This article, originally published on Second Wave Media, is part of Early Education Matters, a series about how Michigan parents, childcare providers, and early childhood educators are working together to implement Pre-K for All. It is made possible with funding from the W.K. Kellogg Foundation. Photos by Doug Coombe.
Governor Gretchen Whitmer not only prioritizes fixing the damn roads, she also wants more of Michigan’s younger residents taking those roads to school. Her proposed PreK for All will bring early school readiness to all 4-year-olds across the state without restriction. PreK for All will expand upon the current Great Start Readiness Program (GSRP) and Head Start Program in Michigan.
Across the state, early childhood education advocacy groups are holding listening sessions to get as many opinions as possible from those most likely to be affected by the roll out. The sessions are being co-facilitated by the Policy Equity Group. Two of these listening sessions took place in July in Ann Arbor and Detroit, hosted by the Child Care Network and Hope Starts Here, respectively.
“All different voices need to be a part of the process,” says Annette Sobocinski, executive director of the Child Care Network. “It can’t be a select few that don’t know what’s happening in real time in the trenches working with families, boots on the ground.”
People at the sessions included public and private childcare providers, childcare advocates, and parents. A common sentiment among session hosts was that parent voices need to be included more if the community response is going to be as thorough as necessary. There was consensus both on PreK for All’s great potential for positive change and the need for considering its impact on childcare and early childhood education for all children under age five.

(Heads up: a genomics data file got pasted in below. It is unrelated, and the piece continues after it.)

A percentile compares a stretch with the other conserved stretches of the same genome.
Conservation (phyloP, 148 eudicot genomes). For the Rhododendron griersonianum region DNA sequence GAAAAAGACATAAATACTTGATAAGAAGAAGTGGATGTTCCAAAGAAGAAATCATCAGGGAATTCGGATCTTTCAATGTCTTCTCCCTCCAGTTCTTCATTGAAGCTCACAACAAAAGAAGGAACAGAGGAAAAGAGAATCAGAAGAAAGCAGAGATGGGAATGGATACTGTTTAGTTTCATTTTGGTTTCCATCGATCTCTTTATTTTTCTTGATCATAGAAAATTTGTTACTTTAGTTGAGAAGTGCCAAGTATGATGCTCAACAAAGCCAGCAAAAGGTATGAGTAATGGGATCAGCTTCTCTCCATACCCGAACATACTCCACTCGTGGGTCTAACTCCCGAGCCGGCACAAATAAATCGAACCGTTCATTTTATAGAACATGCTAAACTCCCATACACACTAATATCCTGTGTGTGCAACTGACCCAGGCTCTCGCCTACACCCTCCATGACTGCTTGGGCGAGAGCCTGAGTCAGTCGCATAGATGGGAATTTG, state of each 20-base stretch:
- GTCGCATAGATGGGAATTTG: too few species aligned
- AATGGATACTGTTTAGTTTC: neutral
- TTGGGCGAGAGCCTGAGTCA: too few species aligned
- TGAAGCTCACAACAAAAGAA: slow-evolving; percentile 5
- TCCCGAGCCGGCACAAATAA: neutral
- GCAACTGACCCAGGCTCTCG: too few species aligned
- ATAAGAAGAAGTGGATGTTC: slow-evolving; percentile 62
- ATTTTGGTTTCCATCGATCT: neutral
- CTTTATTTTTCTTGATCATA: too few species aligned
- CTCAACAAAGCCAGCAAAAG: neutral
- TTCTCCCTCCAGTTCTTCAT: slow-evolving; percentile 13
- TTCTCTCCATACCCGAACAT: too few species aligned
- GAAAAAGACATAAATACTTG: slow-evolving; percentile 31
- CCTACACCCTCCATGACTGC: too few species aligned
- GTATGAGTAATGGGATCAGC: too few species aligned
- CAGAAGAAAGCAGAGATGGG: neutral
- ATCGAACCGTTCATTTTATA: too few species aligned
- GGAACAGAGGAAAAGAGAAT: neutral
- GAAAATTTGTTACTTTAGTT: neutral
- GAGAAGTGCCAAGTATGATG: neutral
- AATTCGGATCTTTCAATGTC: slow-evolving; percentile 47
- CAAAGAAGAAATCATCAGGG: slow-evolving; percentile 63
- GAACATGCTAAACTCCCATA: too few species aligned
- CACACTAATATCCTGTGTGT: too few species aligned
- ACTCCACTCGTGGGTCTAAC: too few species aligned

“This has the potential to break the system in ways that would not be good for anybody,” Sobocinski says.
Educational access for those students who traditionally don’t have it is priceless. Early childhood experiences from birth to age 8 affect the development of the brain’s architecture, which provides the foundation for all future learning, behavior, and health. Governor Whitmer’s plan would bring many more of Michigan’s children into the fold of early childhood learning and create more success for those students, now and for the rest of their lives.
“By providing kids with high-quality, early-learning experiences, you’re preventing so much expense on the back end,” Sobocinski says. “We know that kids who have been exposed to high-quality early learning are more likely to graduate high school, more likely to continue on to secondary education, and more likely to stay out of the criminal justice system.”
Challenges to overcome
Despite the great benefits that PreK for All will provide Michigan’s children, potential problems exist. Childcare providers in attendance, including some working within GSRP, raised several concerns. First and foremost, was the impact that PreK for All would have on home-based and community-based early childhood providers. One attendee in Detroit commented that 4-year-olds are the “bread and butter” of her early childhood learning business, making up almost 60% of the kids she works with. Losing that clientele could be catastrophic to her business.
The second big concern was the feasibility of a five-day week for GSRP staff that count on Fridays for prep time.